Raise your hand if you’re a small business owner who feels like you’ve been trying to do it all lately ✋ Yep, I’ve been there, too. You and I wear a lot of different hats on a daily basis and it can be overwhelming trying to keep your biz afloat while building a foundation that can last.
One of my favorite things about working for myself is the opportunity I’ve had to meet like-minded business owners who totally get the struggles and joys of this journey.
I’m a big believer that life is better together — and today, I’m excited to introduce you to my friend and fellow designer, Morgan Stapp!
Morgan is going to drop some timely wisdom on you today about how you can sanely define your ideal client and run a more sustainable, enjoyable business as a result.
(Uhm, yes please!)
Morgan, take it from here!
If you’re a business owner, online or otherwise, then I am all but certain you’ve heard the term “ideal client” more than once.
Maybe you refer to it as an “ideal customer” if you sell products rather than services, but it’s all the same really.
Defining your ideal client is one of most important parts of developing your business. Unfortunately, it can also be one of the most frustrating and stressful parts. Today I am here to tell you that it doesn’t have to be that way. Keep reading to how I was able to identify my ideal clients in a way that felt comfortable rather than stressful, and that landed me working with the exact clients I was meant to.
It’s okay to start with a broad client base
I didn’t know who my ideal client was when I started my business, and I didn’t even know that it was something I should know. I just slapped together a quick website, took any projects I could get my hands on, and did a little happy dance every time someone paid an invoice. I worked with financial advisors, henna artists, insurance agents, realtors, printmakers, and more, none of which had anything in common at all.
If this is what you’re doing too, fear not! This is a perfectly acceptable way to start a business. Bear in mind though, while this is a good way to get your business up and running and to start bringing in some cash, it’s probably not a great way to maintain a business. Not one that you’re happy with anyway.
Identify your ideal client naturally
Eventually, after working with enough different types of people and businesses, I was slowly able to start to identify common qualities of people and businesses I loved working with, and common qualities that I didn’t love working with.
I realized that I did my best work, and felt most “in the zone” when I was working with businesses who had some or all of the following qualities:
- Small business or solopreneur
- Some sort of creative element (artists, hand-made goods, coaches, etc.)
- Somewhat outdoorsy/adventurous and care for the environment
- 110% passionate about their business
- A desire to collaborate throughout the branding and website design process
I was then able to wrap this all up into one short sentence describing who I am, what I do, and who I do it for.
“I’m a branding and web designer who works with adventurers, artisans, and
passionate small businesses owners.”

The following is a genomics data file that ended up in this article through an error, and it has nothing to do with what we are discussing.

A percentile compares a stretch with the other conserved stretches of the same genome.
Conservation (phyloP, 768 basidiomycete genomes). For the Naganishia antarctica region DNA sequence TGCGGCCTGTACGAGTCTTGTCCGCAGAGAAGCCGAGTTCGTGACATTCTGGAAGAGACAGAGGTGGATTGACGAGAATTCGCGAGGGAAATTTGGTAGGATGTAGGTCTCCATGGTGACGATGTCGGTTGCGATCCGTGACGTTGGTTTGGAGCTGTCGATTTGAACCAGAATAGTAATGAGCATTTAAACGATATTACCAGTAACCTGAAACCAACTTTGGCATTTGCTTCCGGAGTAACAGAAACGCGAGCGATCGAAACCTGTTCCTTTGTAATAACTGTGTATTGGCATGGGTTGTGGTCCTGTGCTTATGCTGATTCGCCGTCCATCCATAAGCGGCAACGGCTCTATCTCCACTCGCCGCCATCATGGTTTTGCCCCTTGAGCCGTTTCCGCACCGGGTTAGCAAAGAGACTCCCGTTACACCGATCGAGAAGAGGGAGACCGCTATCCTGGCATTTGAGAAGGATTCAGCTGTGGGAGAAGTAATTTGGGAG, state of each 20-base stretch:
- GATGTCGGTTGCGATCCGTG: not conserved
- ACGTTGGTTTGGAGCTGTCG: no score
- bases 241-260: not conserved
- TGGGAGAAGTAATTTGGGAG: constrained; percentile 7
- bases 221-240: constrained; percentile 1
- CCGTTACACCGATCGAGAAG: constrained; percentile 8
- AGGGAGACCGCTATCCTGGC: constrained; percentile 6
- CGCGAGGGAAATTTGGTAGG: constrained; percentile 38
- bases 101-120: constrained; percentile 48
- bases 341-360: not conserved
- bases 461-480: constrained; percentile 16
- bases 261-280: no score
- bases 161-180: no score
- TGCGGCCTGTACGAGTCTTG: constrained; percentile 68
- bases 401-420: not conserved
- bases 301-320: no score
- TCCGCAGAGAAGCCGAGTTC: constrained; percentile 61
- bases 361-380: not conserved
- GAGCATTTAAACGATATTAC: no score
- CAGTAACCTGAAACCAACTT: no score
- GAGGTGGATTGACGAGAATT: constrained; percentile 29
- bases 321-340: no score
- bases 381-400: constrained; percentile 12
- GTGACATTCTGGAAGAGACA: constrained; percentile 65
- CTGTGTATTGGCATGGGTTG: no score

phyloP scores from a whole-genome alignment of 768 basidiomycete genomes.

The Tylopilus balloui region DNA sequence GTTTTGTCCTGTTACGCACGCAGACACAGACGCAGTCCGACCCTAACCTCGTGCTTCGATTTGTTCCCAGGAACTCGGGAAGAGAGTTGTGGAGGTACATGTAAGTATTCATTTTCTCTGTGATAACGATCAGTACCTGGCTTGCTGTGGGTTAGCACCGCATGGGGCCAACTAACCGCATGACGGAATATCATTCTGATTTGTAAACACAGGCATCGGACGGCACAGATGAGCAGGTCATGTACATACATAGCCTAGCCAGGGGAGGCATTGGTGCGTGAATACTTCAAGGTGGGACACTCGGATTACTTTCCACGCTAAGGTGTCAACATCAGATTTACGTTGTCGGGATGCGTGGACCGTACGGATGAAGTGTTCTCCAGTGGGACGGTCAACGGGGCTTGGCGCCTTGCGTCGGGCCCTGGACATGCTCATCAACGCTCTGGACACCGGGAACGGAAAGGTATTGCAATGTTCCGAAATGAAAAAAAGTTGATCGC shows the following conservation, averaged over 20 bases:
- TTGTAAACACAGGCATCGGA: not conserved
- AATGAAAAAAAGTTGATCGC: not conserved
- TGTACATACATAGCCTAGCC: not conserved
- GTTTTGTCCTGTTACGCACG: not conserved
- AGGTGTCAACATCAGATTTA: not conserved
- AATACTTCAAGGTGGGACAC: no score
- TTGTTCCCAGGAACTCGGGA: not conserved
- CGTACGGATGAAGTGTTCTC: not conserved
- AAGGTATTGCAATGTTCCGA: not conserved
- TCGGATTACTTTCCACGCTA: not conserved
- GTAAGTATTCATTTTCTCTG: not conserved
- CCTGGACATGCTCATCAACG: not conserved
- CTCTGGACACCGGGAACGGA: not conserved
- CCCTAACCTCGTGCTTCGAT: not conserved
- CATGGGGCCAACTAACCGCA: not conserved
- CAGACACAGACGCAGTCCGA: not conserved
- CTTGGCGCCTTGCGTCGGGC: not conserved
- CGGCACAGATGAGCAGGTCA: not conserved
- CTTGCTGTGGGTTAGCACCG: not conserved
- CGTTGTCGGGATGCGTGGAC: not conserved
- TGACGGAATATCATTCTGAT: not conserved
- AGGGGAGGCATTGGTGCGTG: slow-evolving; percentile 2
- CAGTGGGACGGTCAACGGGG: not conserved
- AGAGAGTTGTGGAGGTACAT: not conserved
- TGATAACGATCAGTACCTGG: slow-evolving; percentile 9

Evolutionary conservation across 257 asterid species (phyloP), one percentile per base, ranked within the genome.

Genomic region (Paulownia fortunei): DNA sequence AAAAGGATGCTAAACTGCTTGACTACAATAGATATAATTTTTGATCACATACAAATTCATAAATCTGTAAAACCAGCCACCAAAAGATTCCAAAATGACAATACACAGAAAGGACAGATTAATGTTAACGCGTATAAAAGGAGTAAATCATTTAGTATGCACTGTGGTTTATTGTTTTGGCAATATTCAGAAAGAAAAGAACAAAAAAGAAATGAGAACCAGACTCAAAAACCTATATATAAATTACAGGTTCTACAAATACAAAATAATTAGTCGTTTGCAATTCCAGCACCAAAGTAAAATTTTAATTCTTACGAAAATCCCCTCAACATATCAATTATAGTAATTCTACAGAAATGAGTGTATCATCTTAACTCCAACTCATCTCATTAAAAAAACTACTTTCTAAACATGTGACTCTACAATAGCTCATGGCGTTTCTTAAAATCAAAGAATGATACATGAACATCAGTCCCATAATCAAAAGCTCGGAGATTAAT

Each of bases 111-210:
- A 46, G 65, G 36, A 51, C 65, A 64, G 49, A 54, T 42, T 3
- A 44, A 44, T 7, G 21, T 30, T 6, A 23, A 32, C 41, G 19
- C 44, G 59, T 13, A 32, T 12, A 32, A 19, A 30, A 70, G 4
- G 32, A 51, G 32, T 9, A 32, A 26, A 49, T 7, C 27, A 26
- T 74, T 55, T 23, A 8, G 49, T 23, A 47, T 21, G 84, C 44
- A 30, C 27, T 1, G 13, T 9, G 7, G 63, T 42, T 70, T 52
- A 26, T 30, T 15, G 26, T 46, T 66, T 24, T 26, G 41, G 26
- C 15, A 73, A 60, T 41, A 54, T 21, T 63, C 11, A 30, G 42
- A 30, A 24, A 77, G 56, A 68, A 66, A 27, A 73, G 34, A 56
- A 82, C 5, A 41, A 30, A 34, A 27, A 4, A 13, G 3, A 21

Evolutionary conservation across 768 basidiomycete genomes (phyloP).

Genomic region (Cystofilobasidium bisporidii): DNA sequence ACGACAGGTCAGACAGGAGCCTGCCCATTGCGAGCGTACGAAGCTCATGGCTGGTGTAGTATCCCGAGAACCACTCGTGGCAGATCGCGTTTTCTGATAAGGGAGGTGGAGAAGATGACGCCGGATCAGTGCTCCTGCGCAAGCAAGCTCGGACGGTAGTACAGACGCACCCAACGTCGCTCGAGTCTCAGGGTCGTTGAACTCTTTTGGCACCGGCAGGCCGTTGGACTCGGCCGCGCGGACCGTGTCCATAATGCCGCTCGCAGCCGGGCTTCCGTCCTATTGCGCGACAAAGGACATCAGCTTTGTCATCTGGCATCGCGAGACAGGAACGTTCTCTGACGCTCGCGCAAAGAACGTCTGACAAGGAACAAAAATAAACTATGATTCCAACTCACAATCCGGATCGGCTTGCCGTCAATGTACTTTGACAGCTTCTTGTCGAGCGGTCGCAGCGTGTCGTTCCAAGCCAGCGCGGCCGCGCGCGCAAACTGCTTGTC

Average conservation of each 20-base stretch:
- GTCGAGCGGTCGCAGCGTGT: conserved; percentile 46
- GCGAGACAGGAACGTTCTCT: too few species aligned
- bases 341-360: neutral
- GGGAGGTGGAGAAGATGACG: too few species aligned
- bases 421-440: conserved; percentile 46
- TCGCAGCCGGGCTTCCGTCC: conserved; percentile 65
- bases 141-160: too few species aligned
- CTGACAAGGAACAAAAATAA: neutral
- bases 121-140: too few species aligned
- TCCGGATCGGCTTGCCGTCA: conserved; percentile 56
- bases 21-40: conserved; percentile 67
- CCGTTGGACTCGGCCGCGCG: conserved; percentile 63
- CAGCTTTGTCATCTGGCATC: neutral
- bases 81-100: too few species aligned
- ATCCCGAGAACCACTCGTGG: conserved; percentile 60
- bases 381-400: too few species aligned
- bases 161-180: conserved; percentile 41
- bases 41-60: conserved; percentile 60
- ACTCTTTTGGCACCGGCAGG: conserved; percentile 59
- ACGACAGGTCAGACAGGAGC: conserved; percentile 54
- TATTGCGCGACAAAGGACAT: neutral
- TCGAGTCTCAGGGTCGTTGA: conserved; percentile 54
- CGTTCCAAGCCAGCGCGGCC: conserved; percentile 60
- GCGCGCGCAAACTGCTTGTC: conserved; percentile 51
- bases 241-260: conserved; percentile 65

This is how I started building my ideal client profile, and it’s how you can build yours too!
You don’t need some fancy worksheet with all of the details of what color hair your ideal client has and where they like to shop. Not right away anyway. Those types of documents can be super helpful and useful, but there is no need to overwhelm yourself when you’re just starting out.
Instead, take notes of what client projects you loved, what you hated, and why. Compile these notes until you can start to see patterns, and use those patterns to build out your ideal client profile.
Work with clients you want, not clients you think you want
It’s so easy to start filling out an ideal client profile that says “My ideal client is new moms between the ages of 24-34 who have platinum blonde hair, shop at Banana Republic and don’t eat carbs” just because that’s who you THINK you want to work with.
In my experience, what you think you want never does you much good.
If you start defining your ideal client naturally instead, like I did, it will help you to narrow in on who you actually enjoy working with, and who your products or services actually resonate with rather than just the clients you think you want/need.
Don’t stress, you can do it!
Identifying your ideal client is absolutely an important step in building your business, but don’t let it’s importance trip you up. Take what business you can, pay attention to how you feel about your clients, and let your ideal client profile evolve naturally.
It’s also helpful to remember that your ideal client now might not be your ideal client two years from now so keep repeating this process to make sure you stay on top of who your audience is and what they want from you.
Morgan is a branding and web designer who works with adventurers, artisans, and passionate small businesses owners. She helps her clients bring their best vision for their business to life through branding and website design that infuses who they are with what they do and makes them proud to share their business with the world.
When she’s not daydreaming on Pinterest, you can find her exploring a new outdoor spot with her best four-legged adventure buddy Remi, cuddled up in front of the fireplace with some room-temperature coffee and a good book (currently reading: Wild by Cheryl Strayed) or trying her hand at some new forms of creative expression like pottery, watercolor painting, or photography.